Boeing sees incumbency as advantage in coming air force tanker procurement

Subscription Required

Now open to all Readers

By Scott Hamilton

KC-46A. Source: Boeing.

March 21, 2022, © Leeham News: Lockheed Martin Co. (LMCO) plans to submit a proposal for the US Air Force’s KC-Y aerial refueling tanker procurement. So does Boeing. LMCO joined with Airbus and will offer a tanker based on the existing Airbus A330 MRTT (Multi-Role Tanker Transport). Boeing will offer a follow-on purchase of the incumbent KC-46A, based on the 767-200ER.

These two aircraft faced off in the KC-X competition. Airbus initially teamed with Northrop Grumman and was awarded the contract. Boeing protested the award on procurement procedural grounds and prevailed. Northrop dropped out of the recompete, which Boeing won in 2011.

The two aircraft will be offered again, but this time, one party doesn’t view the aircraft as competitive. LMCO sees the Airbus airplane, which it brands the LMXT, as complementary to rather than competitive to the KC-46A. Lockheed explains why here.

Boeing, on the other hand, isn’t convinced the USAF will even seek a competitive bid—or that LMCO’s belief that the service wants a larger airplane than the KC-46A to fill a “gap” is correct.

Mike Hafer, senior manager of KC-46A Business Development, explains why.

Read more

Pontifications: Advice for Boeing in the coming KC-Y campaign

Part 6: The KC-X competition from Boeing’s perspective

By Scott Hamilton

Feb 21, 2022, © Leeham News: Jim Albaugh, the former president and CEO of Boeing Commercial Airplanes and of Boeing’s defense unit, retired from the company in 2012. He oversaw the first competitive bid at the defense unit for the US Air Force KC-X refueling tanker. That was lost to Northrop Grumman-EADS (Airbus) in 2009.

As CEO of BCA, he oversaw commercial efforts to get Boeing’s cost down on the 767-200ER, which formed the basis for what became the KC-46A tanker. Defense won this round against a solo EADS bid. Boeing’s winning price was about 10% below the EADS bid for its A330-based MRTT.

Years removed from Boeing but nevertheless an interested observer with experience on the losing and winning bids, Albaugh has some observations and advice as Boeing prepared to compete against Lockheed Martin-Airbus for the KC-Y campaign that already has unofficially begun.

Read more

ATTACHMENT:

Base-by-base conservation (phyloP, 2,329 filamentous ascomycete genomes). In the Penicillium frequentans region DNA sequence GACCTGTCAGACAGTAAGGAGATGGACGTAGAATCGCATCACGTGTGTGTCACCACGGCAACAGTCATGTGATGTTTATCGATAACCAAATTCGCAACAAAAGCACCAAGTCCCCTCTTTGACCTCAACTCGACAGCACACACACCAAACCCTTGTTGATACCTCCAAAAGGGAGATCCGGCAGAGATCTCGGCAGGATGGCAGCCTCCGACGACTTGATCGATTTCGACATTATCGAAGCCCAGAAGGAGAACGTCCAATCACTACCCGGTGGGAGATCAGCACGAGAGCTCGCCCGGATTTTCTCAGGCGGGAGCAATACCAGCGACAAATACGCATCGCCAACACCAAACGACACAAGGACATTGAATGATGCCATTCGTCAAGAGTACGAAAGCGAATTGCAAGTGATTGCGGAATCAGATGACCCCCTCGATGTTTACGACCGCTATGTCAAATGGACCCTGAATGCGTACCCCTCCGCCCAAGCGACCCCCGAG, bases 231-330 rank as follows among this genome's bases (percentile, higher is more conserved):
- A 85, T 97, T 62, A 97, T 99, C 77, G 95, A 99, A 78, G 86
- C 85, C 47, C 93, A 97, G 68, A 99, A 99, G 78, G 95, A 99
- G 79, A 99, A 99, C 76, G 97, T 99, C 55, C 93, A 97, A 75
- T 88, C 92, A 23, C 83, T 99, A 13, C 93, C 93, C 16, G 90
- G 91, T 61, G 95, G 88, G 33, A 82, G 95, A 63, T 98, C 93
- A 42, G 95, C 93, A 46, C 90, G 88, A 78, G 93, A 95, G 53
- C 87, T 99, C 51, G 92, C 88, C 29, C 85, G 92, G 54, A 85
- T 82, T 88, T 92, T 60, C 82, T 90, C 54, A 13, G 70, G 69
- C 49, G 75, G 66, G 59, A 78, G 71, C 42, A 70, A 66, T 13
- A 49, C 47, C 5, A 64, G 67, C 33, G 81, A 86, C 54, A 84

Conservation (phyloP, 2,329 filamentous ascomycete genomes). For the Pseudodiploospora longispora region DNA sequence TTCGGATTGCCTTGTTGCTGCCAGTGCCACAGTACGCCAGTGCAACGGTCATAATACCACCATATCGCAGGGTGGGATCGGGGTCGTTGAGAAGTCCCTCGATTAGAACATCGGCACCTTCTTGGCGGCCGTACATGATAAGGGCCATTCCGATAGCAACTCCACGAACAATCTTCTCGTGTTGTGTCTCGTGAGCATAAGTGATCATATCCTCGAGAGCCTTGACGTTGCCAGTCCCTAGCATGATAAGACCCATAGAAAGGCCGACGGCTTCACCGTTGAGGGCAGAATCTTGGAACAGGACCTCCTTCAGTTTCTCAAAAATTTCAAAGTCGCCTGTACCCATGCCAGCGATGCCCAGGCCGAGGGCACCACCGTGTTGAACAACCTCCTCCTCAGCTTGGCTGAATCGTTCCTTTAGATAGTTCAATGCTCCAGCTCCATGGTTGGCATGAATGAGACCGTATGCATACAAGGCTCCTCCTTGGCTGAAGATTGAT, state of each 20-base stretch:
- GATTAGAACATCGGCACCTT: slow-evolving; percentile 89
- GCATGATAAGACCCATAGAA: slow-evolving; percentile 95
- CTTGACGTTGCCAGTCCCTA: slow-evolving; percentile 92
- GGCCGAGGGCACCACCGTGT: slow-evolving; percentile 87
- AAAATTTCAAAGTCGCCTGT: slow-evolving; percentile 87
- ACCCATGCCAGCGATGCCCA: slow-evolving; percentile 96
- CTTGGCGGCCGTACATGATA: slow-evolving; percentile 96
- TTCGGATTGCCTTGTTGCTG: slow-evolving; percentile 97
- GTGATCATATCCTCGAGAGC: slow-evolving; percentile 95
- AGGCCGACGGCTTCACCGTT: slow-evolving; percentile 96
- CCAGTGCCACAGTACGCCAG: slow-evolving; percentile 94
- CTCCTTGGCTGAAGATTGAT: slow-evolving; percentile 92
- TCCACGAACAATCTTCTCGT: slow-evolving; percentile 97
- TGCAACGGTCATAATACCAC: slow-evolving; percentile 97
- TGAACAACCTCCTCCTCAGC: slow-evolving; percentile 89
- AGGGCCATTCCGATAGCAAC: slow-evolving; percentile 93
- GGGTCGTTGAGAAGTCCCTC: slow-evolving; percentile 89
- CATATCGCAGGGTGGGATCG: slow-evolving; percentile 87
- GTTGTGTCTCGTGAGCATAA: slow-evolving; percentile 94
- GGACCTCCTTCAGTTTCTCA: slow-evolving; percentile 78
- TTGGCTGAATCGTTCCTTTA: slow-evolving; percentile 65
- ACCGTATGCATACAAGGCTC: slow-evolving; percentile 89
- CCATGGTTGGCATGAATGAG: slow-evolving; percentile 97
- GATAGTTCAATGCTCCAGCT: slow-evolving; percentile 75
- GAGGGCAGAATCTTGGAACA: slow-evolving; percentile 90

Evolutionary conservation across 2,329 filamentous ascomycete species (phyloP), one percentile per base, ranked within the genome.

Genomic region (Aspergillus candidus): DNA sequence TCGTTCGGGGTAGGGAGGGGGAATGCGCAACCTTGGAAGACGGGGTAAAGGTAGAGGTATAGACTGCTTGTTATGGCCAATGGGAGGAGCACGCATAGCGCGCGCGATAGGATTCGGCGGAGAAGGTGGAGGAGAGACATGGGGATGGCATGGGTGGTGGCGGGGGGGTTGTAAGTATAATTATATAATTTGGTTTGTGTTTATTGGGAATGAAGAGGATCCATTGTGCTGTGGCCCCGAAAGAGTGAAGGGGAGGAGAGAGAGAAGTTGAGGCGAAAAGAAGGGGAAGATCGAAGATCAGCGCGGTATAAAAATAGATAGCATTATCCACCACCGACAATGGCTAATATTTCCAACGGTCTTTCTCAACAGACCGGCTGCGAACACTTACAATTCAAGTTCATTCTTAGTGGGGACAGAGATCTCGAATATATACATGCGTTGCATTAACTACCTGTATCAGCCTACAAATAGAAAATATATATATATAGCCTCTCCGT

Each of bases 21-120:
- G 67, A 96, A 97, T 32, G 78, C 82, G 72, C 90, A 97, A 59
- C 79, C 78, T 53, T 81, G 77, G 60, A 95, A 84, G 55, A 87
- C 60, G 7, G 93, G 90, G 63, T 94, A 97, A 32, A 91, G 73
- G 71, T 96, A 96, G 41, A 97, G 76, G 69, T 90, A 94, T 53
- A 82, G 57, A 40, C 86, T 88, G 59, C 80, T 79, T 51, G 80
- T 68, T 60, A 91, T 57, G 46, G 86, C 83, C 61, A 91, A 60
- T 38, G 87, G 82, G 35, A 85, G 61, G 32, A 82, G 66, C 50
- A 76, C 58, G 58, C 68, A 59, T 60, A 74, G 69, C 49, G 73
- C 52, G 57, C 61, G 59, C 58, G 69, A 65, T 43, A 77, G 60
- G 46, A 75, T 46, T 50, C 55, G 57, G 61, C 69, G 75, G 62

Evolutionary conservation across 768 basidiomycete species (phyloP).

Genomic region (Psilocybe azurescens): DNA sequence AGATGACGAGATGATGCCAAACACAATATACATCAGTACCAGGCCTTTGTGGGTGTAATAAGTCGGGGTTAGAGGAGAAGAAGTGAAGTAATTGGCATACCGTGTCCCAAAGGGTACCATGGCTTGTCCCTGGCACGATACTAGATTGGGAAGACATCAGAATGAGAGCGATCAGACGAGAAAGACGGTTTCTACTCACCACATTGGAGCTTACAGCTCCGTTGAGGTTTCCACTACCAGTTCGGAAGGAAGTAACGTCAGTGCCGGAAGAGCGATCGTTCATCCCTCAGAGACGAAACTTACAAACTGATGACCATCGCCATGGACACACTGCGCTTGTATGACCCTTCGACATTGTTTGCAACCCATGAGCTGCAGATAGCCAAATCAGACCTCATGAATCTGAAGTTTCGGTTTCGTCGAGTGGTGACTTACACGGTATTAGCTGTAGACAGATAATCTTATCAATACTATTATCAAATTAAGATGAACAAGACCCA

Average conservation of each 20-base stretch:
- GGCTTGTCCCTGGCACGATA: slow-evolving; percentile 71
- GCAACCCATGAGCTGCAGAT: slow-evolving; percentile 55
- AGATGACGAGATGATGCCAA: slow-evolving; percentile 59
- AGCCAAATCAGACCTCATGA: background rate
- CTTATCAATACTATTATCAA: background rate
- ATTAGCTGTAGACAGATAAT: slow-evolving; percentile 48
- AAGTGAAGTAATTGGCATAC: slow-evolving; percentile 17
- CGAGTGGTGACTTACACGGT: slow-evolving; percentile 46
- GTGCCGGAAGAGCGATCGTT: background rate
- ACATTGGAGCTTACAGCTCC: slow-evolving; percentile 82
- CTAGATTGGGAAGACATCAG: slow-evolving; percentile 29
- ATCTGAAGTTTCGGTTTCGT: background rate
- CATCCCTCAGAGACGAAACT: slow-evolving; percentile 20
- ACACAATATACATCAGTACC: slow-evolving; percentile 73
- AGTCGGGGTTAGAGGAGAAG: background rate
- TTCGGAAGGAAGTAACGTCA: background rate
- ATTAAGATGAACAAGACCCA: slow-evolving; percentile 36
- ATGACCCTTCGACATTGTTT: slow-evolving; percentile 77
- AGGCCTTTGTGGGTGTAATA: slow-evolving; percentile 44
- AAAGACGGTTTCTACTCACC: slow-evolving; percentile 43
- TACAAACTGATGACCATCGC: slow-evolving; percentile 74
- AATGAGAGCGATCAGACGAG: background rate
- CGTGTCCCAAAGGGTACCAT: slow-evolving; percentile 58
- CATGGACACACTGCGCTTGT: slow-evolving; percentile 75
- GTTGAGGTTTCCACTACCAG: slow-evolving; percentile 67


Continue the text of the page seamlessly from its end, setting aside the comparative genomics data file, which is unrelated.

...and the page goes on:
Pontifications: Rerunning the KC-X campaign as Technically Acceptable, Lowest Price process

Part 5 in a Series: the Boeing perspective in the last KC-X campaign

Feb. 14, 2022, © Leeham News: After the Government Accountability Office (GAO) upheld Boeing’s protest over the US Air Force contract award to Northrop Grumman-EADS, the parties regrouped to consider whether or how to compete for the KC-X contract again.

By Scott Hamilton

Boeing was discouraged after the Northrop win. According to press reports at the time, US Rep. Norm Dicks, a Democrat from Bremerton (WA) since retired, encouraged Boeing to make another bid. The US Air Force recast the new procurement to a pass-fail process on the requirements, emphasizing the price. The process was known as Technically Acceptable, Lowest Price, or TALP. Northrop decided to drop out. EADS, despite concluding the odds were long that it could win, went ahead.

In September 2009, the Air Force began the new procurement process. The same month, Jim Albaugh moved from Boeing’s defense unit, where he had been president and CEO, to Boeing Commercial Airplanes, in the same position. Although no longer involved day-to-day in the KC-X campaign, Albaugh nevertheless was in a good position to recall how Boeing approached this round.

Read more

HOTR: Lockheed Martin to split refueling tanker work between Airbus-Mobile and LMCO Marietta facilities

Jan. 31, 2022, © Leeham News: Assembly and conversion of the proposed LMXT refueling tanker for the US Air Force will be split between Mobile (AL) and Marietta (GA), Lockheed Martin (LMCO) announced today.

Airbus has final assembly plants for the A220 and A320 families in Mobile. LMCO has surplus facilities at its home in Marietta. A new final assembly plant and line will be required at Mobile. LMCO’s C-5 building in Marietta will be the site for the conversion and installation of military equipment.